We live in a paradoxical time. On the one hand, we have access to a multitude of information, entertainment and communication at all times. On the other hand, we are increasingly isolated, lonely and disinterested in the real world. We stop living authentic and meaningful experiences and take refuge in a virtual world.
An example of this was what happened on New Year’s Eve in Paris. Thousands of people gathered on the Champs-Élysées avenue to watch the light show and fireworks at the Arc de Triomphe. However, instead of celebrating the arrival of the new year with hugs, kisses and toasts and enjoying the moment, everyone was glued to their cell phones, taking photos, recording videos and sharing them on social media. It seemed that what mattered was not being present, but rather being present and showing others what they were doing.
And this is an example of a reality that is more common than we can imagine. In 2023, I was with my family experiencing the Disney experience, in Orlando. And, in fact, even for a person like me, who never had (and still don’t have) Disney magic in my veins, I can guarantee that the experience is magical for all ages, especially for my 7-year-old daughter. However, what caught my attention was the number of people with cell phones on their Gimbals (stabilizers or “selfie sticks”), many even with more than one cell phone, with professional cameras and always looking for the best angle and best pose to record your experience. When we tropicalized this, CCXP also revealed the same situation in an overwhelming way, where practically everyone there acted as content producers through the lens and screens of their cell phones, but very few lived in the moment.
This attitude reveals a lack of human connection, empathy, affection, and joy. It also reveals a search for approval, status and recognition. But does this make us happy? Does it make us feel alive?
A different answer can be found in the film Wonka, released late last year. The film tells the story of the origins of the famous Willy Wonka, the eccentric owner of the largest chocolate factory in the world. I’m not going to evaluate the film, because I’m very far from being a film critic, but I’m going to accept the provocation from Julia Abreu, copywriter and screenwriter at EAÍ?! Content Experience, which brought a look at the message behind the film. In the film, we discover that Wonka doesn’t just sell chocolate, but experiences that delight people. He creates a universe of fantasy, of magic, music, chaos and affection, where anything is possible. He invites people to dream, to adventure, to have fun and to be excited.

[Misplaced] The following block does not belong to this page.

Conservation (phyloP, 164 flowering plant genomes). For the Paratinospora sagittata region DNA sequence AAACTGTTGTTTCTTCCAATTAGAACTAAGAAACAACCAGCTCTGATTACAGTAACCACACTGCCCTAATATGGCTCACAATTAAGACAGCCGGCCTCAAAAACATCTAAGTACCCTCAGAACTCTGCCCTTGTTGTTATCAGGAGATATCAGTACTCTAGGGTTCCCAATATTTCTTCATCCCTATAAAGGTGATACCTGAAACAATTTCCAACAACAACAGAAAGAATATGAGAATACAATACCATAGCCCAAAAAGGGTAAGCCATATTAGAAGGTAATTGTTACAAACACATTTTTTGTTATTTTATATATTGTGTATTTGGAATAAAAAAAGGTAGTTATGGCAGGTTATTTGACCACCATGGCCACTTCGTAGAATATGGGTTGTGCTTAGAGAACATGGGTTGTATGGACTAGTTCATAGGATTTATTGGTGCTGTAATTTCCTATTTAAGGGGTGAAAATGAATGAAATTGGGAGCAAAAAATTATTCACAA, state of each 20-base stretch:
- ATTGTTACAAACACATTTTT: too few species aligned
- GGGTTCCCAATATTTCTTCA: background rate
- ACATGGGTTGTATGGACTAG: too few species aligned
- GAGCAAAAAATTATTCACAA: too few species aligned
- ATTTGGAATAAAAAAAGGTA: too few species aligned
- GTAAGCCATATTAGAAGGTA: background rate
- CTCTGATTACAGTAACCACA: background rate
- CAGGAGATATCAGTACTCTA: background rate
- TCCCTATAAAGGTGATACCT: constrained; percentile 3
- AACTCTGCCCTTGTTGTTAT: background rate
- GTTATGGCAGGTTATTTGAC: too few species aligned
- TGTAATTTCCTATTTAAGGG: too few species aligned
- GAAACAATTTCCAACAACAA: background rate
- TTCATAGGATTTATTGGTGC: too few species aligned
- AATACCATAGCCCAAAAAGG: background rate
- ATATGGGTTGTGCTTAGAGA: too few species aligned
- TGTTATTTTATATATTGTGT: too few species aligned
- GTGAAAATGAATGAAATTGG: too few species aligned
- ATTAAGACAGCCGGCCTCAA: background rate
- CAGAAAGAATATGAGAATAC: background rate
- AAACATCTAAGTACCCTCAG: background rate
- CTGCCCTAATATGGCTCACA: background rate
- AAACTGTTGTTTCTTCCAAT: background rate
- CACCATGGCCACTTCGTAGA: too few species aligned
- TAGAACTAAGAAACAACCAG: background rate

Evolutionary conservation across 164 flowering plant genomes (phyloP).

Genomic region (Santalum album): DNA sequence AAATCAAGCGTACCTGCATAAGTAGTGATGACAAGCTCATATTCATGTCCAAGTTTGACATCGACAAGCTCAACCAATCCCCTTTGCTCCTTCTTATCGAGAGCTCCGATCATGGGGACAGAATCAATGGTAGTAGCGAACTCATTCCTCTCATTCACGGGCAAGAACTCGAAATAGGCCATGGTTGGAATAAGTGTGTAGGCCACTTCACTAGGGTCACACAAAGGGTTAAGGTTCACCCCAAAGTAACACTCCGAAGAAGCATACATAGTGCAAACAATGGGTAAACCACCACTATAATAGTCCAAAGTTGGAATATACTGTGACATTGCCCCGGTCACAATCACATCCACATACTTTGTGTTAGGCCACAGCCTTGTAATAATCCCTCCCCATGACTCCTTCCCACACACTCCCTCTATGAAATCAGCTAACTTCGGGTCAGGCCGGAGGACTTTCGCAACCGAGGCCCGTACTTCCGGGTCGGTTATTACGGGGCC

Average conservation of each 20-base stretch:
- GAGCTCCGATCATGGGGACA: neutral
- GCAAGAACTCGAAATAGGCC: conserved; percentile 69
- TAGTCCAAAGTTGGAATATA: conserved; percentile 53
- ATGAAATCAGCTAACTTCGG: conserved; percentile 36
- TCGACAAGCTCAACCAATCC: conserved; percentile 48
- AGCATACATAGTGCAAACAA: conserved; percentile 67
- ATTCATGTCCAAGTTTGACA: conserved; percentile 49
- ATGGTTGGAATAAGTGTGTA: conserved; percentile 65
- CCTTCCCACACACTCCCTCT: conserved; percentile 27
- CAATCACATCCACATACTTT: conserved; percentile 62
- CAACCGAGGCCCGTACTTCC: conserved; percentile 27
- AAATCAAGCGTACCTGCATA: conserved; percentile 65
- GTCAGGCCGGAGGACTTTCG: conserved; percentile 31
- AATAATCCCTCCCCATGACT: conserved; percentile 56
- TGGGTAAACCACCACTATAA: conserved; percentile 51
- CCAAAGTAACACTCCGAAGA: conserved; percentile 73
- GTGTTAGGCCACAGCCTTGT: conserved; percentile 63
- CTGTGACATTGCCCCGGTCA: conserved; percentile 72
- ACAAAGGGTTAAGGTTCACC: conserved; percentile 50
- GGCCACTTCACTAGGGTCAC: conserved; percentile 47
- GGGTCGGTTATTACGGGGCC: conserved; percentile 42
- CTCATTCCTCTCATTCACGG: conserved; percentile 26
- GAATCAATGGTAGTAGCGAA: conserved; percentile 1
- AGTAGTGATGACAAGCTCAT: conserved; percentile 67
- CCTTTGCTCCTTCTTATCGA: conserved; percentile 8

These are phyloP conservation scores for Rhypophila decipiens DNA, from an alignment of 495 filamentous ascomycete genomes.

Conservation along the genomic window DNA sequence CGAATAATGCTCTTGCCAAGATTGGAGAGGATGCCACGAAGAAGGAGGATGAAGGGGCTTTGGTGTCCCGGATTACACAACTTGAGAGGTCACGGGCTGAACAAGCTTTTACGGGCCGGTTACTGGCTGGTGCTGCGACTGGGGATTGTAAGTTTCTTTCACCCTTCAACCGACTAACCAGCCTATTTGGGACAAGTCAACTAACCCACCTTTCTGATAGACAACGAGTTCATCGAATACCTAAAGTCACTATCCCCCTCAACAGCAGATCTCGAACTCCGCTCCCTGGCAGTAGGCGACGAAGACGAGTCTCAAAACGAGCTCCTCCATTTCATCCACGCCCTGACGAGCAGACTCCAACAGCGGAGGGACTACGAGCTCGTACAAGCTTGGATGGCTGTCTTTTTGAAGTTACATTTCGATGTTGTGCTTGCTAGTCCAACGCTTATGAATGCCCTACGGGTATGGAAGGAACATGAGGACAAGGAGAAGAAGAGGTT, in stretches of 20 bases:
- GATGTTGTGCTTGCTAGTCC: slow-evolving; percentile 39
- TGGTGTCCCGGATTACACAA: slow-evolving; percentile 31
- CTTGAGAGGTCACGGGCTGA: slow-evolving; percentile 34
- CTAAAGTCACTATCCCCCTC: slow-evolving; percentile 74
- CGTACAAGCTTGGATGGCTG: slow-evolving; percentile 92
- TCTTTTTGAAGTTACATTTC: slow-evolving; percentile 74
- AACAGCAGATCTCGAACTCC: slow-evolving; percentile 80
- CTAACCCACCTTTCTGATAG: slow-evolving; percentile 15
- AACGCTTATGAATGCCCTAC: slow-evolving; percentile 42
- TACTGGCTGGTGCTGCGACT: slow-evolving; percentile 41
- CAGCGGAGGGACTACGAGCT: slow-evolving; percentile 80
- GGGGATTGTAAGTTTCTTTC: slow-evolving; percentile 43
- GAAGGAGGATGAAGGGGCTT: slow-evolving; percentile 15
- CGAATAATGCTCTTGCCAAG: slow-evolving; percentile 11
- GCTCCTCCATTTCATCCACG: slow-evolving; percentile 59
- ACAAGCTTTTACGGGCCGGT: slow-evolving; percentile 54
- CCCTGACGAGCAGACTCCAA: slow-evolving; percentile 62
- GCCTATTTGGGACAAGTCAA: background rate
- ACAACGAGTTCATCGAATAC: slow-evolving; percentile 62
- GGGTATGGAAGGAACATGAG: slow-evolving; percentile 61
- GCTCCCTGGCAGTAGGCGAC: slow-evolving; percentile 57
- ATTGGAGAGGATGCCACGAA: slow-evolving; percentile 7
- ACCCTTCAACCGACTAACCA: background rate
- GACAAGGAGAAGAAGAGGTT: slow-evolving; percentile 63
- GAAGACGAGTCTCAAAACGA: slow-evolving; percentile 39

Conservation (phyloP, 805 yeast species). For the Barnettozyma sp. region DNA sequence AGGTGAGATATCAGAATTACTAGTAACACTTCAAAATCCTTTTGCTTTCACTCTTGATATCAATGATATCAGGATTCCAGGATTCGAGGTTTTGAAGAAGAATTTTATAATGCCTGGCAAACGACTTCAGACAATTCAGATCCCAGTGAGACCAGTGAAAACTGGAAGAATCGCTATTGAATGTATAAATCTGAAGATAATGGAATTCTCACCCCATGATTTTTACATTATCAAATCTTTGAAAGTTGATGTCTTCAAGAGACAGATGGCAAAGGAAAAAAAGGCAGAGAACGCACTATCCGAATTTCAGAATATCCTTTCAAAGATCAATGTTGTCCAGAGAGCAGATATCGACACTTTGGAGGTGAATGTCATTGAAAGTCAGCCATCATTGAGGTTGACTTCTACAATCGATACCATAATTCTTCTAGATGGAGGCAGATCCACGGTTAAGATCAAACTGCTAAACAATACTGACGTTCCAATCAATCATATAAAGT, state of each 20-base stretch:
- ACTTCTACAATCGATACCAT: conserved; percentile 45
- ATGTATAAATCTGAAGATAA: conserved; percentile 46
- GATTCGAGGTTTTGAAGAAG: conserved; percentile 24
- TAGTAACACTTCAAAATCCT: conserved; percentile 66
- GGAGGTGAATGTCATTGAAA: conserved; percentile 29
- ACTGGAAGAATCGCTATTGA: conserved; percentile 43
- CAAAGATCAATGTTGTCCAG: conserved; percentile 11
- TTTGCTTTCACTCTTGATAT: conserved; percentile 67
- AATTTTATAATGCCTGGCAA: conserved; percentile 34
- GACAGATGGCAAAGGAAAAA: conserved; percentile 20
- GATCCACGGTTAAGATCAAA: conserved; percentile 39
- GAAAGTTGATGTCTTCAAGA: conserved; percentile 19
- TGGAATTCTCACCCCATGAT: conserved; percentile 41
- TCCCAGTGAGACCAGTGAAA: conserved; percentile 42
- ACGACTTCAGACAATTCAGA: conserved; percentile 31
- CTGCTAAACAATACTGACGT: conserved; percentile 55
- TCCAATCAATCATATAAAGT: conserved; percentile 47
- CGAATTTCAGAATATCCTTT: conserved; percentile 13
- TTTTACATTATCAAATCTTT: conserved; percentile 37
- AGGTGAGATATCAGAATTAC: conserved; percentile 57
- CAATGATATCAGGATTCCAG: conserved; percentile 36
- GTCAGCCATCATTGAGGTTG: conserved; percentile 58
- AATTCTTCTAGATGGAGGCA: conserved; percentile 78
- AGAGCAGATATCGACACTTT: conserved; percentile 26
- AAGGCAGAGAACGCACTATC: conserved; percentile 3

Wonka represents an alternative to the disconnected world we live in. He shows us that there is more to life than technology, that there is more value in what we feel than what we show, that there is more beauty in what we create than in what we consume. He inspires us to live real moments, that make us grow, learn, love, laugh, cry. The message behind the story reinforces that technology was – and always needs to be – a means and not the end: a means for us to live experiences and not the end of the experience itself.
When we land this in the reality of marketing and consumer behavior, when we invite people to live – as Disney and Universal themselves do by prohibiting the use of cell phones in some situations – the act of purchasing happens naturally, because once the experience is memorable, the desire to materialize the feeling through a physical memory arises. Although at a low frequency, 100% of consumers give in to shopping for emotional reasons at some point and among the main motivations is self-gratification.
The age of experience is an age of connection. Connection with ourselves, with others, with nature, with mystery. It is an era of challenge, surprise, discovery and enchantment. It’s time to live, not survive. I hope we are all ready to live it.
*Rodolfo Brizotti is a partner and Head of Creation, Planning and Content at EAÍ?! Content Experience, a live marketing agency focused on content experience and innovations in organizing events, incentive campaigns, promotions, awards and the most diverse brand experience activations. He has worked with major players in the market, such as Whirlpool, Heineken, iFood and Havaianas.